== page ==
Perfect GPA points Alistair to brain research project - University of the Sunshine Coast, Queensland, Australia

Accessibility links

Perfect GPA points Alistair to brain research project

22 May 2019

A maths major who coded his own games on his first computer in the 1980s scored a perfect grade point average of 7 out of 7 when he recently graduated from USC with a Bachelor of Science.

Alistair Kerr, who received a University Medal for his academic achievement, is now contributing to brain research as he studies an Honours degree in Science at USC’s Thompson Institute. He also works as a mentor to Indigenous students and tutors in physics at USC.

“My interest in IT began when my family got its first computer, a Microbee 64K, in the 1980s and I taught myself BASIC (an early programming language) to create small choose-your-own-adventure games,” said Alistair, 43, of Montville.

“It further developed in the summer break after Year 10 when I taught myself Turbo Pascal (a software system) from books and practice because I did not have internet access.”

Alistair gained an OP1 from Burnside State High School and topped his Maths II class. In 1998, with an IT degree from QUT, his career in software engineering took off.

He worked for companies such as The Aeronautical Design Service on the Sunshine Coast and in Bundaberg, where he developed automated software testing for light aircraft certification.

Alistair returned to study a few years ago to explore a lifelong love of mathematics and find other ways of contributing to society.

“Studying at USC allowed me to pursue my academic goals while living in an environment I love,” he said.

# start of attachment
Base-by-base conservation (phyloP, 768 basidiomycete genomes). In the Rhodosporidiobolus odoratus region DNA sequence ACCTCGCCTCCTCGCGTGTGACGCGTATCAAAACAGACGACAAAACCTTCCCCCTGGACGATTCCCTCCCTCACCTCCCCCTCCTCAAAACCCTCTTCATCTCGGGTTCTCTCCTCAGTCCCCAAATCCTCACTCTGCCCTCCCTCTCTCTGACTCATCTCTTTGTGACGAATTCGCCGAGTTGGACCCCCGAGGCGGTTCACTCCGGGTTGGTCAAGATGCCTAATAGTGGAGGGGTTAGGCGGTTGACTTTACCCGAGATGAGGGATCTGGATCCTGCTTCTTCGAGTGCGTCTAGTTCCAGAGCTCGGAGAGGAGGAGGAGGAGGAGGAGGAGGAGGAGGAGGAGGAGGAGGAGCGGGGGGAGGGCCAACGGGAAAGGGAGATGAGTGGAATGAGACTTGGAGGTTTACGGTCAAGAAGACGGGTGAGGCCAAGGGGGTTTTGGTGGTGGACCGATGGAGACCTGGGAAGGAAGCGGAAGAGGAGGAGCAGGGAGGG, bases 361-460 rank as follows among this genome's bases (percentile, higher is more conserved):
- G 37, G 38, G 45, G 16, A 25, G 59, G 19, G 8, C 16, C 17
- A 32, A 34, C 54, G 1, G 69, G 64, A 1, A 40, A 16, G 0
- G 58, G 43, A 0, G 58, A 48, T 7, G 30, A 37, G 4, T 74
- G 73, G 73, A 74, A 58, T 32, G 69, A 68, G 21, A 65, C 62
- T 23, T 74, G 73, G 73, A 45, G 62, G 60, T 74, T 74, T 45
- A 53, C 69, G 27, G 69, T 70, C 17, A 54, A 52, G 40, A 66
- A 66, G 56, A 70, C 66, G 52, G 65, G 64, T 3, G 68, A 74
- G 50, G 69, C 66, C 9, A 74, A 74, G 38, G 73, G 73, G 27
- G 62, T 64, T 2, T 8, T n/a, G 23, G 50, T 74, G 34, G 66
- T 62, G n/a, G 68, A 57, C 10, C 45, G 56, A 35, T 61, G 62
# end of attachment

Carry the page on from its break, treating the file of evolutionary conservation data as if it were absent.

He joined the ‘Mathematicians of USC’ and a social chess club and enjoyed lectures and one-on-one interactions with maths lecturers such as Dr Aaron Wiegand and Dr Robert McDougall, who gave valuable feedback.

“My ultimate career goal would be to make a useful contribution, no matter how big or small, in humanity’s quest for the stars – or planets,” Alistair said.

Alistair’s current research is part of the Longitudinal Adolescent Brain Study (LABS), a five-year project monitoring changes in the brains of participants aged 12 to 18, using regular brain imaging and neurocognitive assessments.

Based at USC’s Sunshine Coast Mind and Neuroscience Thompson Institute at Birtinya, the study aims to understand the factors affecting the mental health of young people and develop evidence-based youth mental health programs.

He is supervised by Senior Research Fellow Dr Kathryn Broadhouse and Dr Aaron Wiegand.

Science graduate and University Medallist Alistair Kerr

Related articles

Top honour for graduate who ignored advice she shouldn’t go to uni
12 Apr

Told she wasn’t “university material” in high school, Belgium-born Liesbeth Borburgh never anticipated more than a decade later she would receive the highest academic honour for a graduating student from a university on the other side of the world.

Graduating dad opts to sit with kids – to watch mum cross the stage instead
10 Apr

Only one of them will cross the stage at a University of the Sunshine Coast graduation ceremony this week but husband and wife graduating students Clayton and Lisa James wouldn’t have it any other way

Fireworks in the sky, chaos in the mind
29 Jun

Percy would have felt rattled every time a firework erupted in the sky above.

Contact: media@usc.edu.au

Name Position Email Phone
Janelle Kirkland Media Manager (Acting) jkirklan@usc.edu.au +61 7 5459 4553
Clare McKay Media Relations Coordinator cmckay@usc.edu.au +61 7 5456 5669

Search results for Recent news